“What no one seemed to notice was the ever widening gap between the government and the people. And it became always wider.. the whole process of its coming into being, was above all diverting, it provided an excuse not to think for people who did not want to think anyway . . . (it) gave us some dreadful, fundamental things to think about . . .and kept us so busy with continuous changes and ‘crises’ and so fascinated . .. by the machinations of the ‘national enemies,’ without and within, that we had no time to think about these dreadful things that were growing, little by little, all around us. . .

    Each step was so small, so inconsequential, so well explained or, on occasion, ‘regretted,’ that unless one understood what the whole thing was in principle, what all these ‘little measures’. . . must some day lead to, one no more saw it developing from day to day than a farmer in his field sees the corn growing. . . .Each act. . . is worse than the last, but only a little worse. You wait for the next and the next. You wait for one great shocking occasion, thinking that others, when such a shock comes, will join you in resisting somehow.

    You don’t want to act, or even talk, alone. . . you don’t want to ‘go out of your way to make trouble.’ . . .But the one great shocking occasion, when tens or hundreds or thousands will join with you, never comes. That’s the difficulty. The forms are all there, all untouched, all reassuring, the houses, the shops, the jobs, the mealtimes, the visits, the concerts, the cinema, the holidays. But the spirit, which you never noticed because you made the lifelong mistake of identifying it with the forms, is changed. Now you live in a world of hate and fear, and the people who hate and fear do not even know it themselves, when everyone is transformed, no one is transformed. . . .You have accepted things you would not have accepted five years ago, a year ago, things your father. . . could never have imagined.” :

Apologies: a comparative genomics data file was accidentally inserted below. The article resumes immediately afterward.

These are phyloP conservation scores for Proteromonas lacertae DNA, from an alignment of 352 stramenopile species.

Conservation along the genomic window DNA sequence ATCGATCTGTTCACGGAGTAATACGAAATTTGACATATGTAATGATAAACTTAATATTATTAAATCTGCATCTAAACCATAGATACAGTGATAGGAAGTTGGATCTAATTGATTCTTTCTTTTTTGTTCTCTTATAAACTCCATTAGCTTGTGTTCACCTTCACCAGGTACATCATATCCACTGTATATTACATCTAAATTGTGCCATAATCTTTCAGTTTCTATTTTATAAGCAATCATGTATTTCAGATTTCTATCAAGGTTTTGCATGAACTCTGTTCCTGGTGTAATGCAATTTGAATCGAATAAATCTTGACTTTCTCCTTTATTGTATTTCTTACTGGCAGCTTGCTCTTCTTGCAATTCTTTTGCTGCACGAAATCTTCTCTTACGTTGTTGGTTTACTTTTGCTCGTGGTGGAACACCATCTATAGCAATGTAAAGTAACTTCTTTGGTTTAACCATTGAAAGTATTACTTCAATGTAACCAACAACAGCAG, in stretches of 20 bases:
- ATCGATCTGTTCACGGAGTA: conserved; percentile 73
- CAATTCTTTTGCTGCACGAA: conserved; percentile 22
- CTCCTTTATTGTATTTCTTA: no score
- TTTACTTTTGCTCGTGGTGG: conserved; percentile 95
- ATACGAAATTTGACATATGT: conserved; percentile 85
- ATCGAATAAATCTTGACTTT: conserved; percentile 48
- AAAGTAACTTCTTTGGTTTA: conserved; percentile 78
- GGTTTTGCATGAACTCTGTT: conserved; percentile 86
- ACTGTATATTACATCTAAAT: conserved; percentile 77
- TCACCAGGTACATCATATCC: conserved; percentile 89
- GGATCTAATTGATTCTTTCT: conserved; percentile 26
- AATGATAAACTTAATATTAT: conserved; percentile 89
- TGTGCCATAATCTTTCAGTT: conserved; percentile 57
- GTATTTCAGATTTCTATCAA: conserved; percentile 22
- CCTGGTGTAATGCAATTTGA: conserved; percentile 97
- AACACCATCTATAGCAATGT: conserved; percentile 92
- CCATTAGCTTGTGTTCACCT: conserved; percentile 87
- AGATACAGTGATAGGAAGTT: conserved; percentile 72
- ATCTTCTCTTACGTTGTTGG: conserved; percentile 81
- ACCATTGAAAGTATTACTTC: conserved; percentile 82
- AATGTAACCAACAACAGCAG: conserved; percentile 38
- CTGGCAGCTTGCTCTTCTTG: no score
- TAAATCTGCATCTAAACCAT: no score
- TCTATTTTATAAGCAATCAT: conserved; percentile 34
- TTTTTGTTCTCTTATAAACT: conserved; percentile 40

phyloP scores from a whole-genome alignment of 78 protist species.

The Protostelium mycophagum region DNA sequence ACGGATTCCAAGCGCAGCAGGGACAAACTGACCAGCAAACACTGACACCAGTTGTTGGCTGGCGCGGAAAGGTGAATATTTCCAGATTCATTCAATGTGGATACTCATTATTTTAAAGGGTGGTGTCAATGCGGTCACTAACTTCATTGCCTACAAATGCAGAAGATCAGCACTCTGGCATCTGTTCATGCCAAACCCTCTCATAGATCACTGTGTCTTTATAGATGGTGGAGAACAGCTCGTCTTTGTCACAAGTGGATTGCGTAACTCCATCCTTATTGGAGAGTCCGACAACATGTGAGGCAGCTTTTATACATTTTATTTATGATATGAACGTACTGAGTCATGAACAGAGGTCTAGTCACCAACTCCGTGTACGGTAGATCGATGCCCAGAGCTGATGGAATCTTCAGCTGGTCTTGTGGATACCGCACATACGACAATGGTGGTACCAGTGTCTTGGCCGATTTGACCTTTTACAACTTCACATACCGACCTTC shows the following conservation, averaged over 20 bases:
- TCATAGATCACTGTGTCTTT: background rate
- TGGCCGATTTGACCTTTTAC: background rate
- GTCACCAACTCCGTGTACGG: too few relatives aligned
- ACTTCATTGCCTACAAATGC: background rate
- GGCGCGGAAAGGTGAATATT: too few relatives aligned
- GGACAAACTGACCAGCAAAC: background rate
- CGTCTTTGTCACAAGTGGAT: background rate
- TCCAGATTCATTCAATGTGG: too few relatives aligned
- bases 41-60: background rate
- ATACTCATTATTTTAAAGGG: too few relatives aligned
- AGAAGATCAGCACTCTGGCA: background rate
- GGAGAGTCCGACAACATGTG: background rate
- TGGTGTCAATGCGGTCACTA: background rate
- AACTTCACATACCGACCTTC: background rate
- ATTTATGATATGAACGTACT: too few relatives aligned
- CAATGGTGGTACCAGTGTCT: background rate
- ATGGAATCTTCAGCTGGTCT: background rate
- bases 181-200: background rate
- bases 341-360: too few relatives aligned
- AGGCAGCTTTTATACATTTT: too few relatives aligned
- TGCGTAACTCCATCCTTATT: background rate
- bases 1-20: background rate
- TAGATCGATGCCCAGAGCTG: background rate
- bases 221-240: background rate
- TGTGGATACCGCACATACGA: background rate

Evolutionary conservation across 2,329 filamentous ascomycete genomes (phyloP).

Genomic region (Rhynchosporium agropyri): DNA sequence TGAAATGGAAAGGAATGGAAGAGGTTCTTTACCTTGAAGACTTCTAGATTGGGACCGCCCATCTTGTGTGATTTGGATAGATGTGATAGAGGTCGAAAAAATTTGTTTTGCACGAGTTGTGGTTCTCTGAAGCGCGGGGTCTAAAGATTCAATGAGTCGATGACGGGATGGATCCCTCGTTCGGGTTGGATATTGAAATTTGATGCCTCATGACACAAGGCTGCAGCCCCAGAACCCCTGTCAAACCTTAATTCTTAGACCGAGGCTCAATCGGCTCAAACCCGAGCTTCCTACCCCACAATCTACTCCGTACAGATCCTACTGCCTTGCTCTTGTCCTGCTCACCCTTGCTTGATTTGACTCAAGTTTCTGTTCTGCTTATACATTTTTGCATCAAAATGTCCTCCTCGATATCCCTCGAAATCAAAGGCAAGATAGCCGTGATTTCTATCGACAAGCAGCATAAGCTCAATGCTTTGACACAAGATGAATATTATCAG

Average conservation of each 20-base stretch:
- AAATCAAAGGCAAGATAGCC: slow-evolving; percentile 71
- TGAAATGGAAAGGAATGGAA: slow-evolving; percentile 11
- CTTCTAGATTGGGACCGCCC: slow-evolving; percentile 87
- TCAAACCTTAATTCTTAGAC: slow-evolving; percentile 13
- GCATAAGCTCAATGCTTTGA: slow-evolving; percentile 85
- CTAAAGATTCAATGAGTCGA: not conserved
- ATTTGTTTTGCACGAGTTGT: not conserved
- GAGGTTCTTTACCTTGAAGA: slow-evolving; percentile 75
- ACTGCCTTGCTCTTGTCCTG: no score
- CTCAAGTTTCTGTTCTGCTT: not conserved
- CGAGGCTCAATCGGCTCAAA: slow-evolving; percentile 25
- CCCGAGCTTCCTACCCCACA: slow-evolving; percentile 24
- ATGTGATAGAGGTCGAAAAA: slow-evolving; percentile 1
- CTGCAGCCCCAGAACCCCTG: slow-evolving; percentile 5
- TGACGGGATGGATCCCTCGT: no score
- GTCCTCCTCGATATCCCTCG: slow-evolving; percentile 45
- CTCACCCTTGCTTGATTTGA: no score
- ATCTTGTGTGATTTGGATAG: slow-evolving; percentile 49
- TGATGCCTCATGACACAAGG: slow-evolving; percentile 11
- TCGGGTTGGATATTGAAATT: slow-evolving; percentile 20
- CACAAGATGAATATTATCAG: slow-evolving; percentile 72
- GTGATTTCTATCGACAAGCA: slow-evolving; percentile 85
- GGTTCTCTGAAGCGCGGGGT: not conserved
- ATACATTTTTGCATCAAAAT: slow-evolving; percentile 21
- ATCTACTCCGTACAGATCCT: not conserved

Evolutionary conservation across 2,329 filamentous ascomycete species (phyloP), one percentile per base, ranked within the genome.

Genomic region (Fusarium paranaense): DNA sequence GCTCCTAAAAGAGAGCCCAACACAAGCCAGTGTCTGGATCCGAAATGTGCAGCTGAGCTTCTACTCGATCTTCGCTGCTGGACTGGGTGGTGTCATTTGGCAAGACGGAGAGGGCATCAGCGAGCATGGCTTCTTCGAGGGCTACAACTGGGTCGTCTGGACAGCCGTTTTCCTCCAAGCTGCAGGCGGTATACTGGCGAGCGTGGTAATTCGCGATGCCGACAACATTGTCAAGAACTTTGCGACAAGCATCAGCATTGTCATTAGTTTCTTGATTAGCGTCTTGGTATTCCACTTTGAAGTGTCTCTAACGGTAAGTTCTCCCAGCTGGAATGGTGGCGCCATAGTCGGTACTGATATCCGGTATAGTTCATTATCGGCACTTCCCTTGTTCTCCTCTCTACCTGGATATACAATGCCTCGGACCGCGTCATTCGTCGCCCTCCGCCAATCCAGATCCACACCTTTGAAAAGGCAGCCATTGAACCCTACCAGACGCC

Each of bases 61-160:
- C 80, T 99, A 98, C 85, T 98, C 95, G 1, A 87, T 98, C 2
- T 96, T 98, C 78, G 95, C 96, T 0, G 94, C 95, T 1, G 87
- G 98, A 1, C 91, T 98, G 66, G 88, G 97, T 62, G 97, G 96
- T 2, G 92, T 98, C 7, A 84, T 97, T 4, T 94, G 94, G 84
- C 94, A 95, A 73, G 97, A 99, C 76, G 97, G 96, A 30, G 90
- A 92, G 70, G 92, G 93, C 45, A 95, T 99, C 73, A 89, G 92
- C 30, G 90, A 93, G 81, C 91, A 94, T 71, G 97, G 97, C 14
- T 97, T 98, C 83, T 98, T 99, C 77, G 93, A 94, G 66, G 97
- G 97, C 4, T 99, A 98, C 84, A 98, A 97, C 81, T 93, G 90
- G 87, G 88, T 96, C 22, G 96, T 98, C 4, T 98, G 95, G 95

From Milton Mayer
    They Thought They Were Free, The Germans, 1938-45
    (Chicago: University of Chicago Press, 1955)

  3. bozh said on May 20th, 2009 at 3:02pm #

    i do not think monbiot’s thesis is of much value. It looks at a person’s powerlesness while confronting longstanding institutions from a quite narrow point of view instead of the widest possible.

    just excluding deleterious and vitiating efects of the cults [commonly called religions] on what we are becoming [we never just are; we are always becoming] occludes an elucidation how we became what we are.

    most of the observers became and are becoming frightened, angry, sad. But then who wld not be scared facing institutionalized lying, deceiving, or of an one party system like in US with its cia, spies and spying, city police, fbi, socalled drugwars, etcetc.

    what the hell is new in US or UK or in most lands? Had we not had police states for at least 8K yrs. And don’t we have a police state in US now?
    and above else a constitution with one party! So what can we expect from one party sytem? Which teaches children to become near- or total serfs to the lying/cheating/corrupt institutions?
    more enserfment, not less! Especially if US becomes poorer along with planet! tnx

  4. John S. Hatch said on May 20th, 2009 at 3:35pm #

    Obviously 9/11 (inside job) succedded in making a lot of people into scared little rabbits and proved a bonanza for forces of repression everywhere.

    In Montreal recently, a woman on a Metro elevator was arrested, handcuffed, and given a $420 ticket. her ‘crime’? Not holding the handrails.

    And of course our esteemed Mounties need no excuse to taser anyone, including an 83 year old confused heart patient in his hospital bed, and children.

    In Britain police fired seven bullets into the head of an innocent man. Consequences? Of course not.

  5. John S. Hatch said on May 20th, 2009 at 3:36pm #

    Sorry. *escalator.

  6. john andrews said on May 20th, 2009 at 11:33pm #

    “During times of universal deceit telling the truth becomes a revolutionary act.”

    George Orwell

    GM is one of Britain’s best revolutionaries, and we’re lucky to have him.